Washington Gladden (1836-1918), a prolific American journalist-minister, reminded readers of the Golden Rule and admonished practicing love of others as much as love of self.
Walter Rauschenbusch (1861-1918) was a third major voice to address the church and the economy.
As a young minister in New York City, he knew firsthand the suffering of laborers. With friends he published a journal that addressed labor problems. As a professor, he wrote books that awakened church leaders to economic problems.
Social gospelers provided convincing analyses. However, they had no power to create just distribution of goods. But they did exercise indirect power of persuasion by appealing to conscience and biblical precedents.
In Prayers of the Social Awakening, Rauschenbusch interceded for common people struggling in ordinary vocations.
In Rauschenbusch’s prayers, Christian empathy is abundant, as seen in the following quotations of prayers pertaining to labor.
- For children – “Suffer not their little bodies to be utterly sapped … Grant all employers of labor stout hearts to refuse enrichment at such a price. … save us from killing the sweetness of young life by the greed of gain.”
- For women who toil – “God, we pray thee for our sisters …. Save them from the terrors of utter want.”
- For workingmen – “God … we pray thee for our brothers, the industrial workers of the nation … Grant the organizations of labor quiet patience and prudence in all disputes and fairness to see the other side.”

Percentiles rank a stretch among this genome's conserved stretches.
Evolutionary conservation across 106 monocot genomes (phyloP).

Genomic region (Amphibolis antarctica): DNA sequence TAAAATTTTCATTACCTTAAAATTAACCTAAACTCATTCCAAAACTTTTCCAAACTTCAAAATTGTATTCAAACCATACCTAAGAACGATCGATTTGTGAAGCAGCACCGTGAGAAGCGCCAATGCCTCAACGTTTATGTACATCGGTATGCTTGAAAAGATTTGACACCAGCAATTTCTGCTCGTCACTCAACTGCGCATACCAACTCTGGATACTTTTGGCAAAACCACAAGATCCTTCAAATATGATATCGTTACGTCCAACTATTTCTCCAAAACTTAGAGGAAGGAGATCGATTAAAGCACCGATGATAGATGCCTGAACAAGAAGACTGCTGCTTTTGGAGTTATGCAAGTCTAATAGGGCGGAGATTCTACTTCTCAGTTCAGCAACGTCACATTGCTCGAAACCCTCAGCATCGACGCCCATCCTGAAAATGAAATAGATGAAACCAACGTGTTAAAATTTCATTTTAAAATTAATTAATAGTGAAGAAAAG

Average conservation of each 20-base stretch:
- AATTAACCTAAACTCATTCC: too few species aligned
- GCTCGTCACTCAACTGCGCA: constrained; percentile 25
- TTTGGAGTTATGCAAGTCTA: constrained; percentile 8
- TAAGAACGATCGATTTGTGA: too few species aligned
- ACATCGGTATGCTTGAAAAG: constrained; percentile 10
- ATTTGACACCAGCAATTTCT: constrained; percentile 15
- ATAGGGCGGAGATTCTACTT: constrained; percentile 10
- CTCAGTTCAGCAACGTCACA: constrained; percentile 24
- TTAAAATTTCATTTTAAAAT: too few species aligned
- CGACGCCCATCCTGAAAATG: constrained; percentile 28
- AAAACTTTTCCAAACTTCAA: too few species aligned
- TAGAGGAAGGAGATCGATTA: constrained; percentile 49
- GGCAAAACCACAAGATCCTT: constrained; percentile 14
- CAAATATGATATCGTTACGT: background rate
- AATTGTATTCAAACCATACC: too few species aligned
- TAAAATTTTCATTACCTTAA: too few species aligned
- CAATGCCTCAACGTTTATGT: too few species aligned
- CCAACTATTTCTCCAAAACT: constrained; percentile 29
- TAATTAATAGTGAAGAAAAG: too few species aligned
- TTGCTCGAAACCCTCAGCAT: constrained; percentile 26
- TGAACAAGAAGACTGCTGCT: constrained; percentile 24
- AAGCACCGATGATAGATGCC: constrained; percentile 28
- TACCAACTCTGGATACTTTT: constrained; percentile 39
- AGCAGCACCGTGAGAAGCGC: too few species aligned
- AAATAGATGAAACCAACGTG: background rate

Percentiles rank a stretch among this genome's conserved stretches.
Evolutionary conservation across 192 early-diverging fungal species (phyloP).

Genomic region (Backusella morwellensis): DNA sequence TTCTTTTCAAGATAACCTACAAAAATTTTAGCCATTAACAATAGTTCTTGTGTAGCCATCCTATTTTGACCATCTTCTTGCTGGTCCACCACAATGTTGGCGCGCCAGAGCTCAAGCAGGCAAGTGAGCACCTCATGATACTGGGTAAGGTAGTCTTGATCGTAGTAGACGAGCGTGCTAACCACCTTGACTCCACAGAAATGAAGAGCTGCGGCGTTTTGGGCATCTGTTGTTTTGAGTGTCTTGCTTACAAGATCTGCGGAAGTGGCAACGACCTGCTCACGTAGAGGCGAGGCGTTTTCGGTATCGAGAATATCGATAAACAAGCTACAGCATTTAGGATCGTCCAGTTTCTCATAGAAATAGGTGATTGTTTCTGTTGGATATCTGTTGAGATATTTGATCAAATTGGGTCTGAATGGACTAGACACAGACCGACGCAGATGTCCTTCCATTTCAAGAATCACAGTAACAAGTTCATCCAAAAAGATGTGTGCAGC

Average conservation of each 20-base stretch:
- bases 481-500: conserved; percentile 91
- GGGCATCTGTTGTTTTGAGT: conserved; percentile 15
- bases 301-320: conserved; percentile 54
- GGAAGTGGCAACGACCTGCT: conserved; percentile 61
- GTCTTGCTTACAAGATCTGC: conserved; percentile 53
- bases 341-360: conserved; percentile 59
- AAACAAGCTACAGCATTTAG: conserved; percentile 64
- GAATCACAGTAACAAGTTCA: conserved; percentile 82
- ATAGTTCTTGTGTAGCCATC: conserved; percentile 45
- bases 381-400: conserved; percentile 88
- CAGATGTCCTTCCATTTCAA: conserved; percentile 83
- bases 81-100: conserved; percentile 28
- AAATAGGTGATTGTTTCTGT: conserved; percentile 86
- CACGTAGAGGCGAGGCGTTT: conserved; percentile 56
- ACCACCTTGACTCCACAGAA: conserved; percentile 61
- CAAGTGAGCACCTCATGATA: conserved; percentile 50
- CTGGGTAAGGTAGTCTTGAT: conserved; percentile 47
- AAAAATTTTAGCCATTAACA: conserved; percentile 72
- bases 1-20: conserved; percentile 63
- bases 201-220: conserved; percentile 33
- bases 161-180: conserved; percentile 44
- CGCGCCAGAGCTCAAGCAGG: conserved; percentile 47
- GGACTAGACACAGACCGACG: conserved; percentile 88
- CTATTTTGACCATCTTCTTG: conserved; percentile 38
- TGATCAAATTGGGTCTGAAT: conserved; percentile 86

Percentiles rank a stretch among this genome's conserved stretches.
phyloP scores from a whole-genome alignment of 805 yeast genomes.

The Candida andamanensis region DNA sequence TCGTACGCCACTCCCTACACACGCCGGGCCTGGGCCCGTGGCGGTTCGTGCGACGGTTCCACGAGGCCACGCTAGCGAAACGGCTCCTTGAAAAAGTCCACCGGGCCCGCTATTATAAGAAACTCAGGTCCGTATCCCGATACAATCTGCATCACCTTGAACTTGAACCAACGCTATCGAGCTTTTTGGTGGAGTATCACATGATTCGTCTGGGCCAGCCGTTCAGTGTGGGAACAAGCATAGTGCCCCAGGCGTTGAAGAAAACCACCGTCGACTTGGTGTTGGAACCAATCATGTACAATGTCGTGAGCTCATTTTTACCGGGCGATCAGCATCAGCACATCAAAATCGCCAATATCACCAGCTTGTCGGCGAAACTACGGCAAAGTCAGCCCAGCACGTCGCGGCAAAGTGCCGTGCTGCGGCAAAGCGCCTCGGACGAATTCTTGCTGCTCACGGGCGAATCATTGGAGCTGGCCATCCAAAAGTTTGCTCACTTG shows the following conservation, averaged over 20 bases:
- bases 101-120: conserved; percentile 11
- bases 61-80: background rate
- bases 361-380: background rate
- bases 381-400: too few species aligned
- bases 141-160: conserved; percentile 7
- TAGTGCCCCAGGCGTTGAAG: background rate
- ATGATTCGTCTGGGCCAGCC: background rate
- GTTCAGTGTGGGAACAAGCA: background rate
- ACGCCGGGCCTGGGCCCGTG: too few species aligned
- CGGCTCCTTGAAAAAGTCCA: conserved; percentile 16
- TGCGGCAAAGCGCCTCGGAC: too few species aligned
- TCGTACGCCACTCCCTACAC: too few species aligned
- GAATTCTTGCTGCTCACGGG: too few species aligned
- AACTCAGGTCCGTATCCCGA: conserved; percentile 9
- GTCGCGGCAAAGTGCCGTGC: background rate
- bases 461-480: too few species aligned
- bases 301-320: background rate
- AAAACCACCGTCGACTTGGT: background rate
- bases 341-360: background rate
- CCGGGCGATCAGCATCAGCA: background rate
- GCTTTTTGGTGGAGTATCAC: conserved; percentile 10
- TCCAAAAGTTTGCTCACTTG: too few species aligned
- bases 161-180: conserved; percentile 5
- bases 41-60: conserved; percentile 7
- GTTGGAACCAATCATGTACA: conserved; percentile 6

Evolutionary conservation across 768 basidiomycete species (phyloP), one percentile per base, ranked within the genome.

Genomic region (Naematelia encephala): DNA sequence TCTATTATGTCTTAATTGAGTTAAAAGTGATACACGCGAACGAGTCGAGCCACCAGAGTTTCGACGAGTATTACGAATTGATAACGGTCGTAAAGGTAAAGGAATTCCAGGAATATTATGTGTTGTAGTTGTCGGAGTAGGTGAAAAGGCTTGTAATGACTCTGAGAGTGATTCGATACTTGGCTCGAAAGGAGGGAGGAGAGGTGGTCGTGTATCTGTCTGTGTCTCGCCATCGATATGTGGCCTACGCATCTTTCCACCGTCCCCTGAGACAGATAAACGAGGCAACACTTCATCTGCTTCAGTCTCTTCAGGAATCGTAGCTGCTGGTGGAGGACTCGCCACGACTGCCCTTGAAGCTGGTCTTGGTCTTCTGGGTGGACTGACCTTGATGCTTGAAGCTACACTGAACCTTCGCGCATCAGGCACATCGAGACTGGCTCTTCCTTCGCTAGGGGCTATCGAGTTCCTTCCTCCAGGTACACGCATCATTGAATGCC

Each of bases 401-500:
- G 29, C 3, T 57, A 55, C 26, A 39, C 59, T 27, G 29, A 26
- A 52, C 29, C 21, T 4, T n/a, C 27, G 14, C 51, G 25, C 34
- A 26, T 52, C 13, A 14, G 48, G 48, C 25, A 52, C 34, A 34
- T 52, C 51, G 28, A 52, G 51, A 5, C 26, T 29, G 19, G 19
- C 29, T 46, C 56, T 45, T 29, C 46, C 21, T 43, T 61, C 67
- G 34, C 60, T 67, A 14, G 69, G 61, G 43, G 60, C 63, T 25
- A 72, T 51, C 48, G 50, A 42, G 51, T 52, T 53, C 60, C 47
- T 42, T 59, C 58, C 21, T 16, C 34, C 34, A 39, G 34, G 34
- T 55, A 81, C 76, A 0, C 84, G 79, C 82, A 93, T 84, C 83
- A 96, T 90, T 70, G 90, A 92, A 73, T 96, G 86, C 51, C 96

- For employers – “We invoke thy grace and wisdom, O Lord, upon all men of good will who employ and control the labor of men. … Since they hold power over the bread, the safety, and the hopes of the workers, may they wield their powers justly and with love.”
- For public officers – “We pray thee for all who hold public office and power, for the life, the welfare, and the nurture of the people are in their hands to make or to mar.”
- For writers and newspaper men – “… whose calling it is to gather and winnow the facts for informing the people … inspire honest work. … Cause them to realize that they have a public function in the commonwealth, and that their country may be saved by their courage or undone by their cowardice and silence.”
- For the idle – Here Rauschenbusch prays for those who “have no place to labor and are turned away in humiliation and despair.”
Social gospelers voiced the hope that Americans would not sacrifice people for material goods and that we would strive for the goals of brotherhood and cooperation.
Churches have increased charitable work in this time of increased need, triggered by a global pandemic, but are there additional paths to a more comprehensive distributive justice?
Editor’s note: This article is part of a series this week for Labor Day. The previous article in the series is:
Don’t Let Anxiety Fatigue Claim the Victory | Elizabeth Denham Thompson
Professor Emeritus in the Department of Religion at Baylor University in Waco, Texas, Pitts is the author of The Reception of Rauschenbusch: The Responses of His Earliest Readers (Mercer University Press).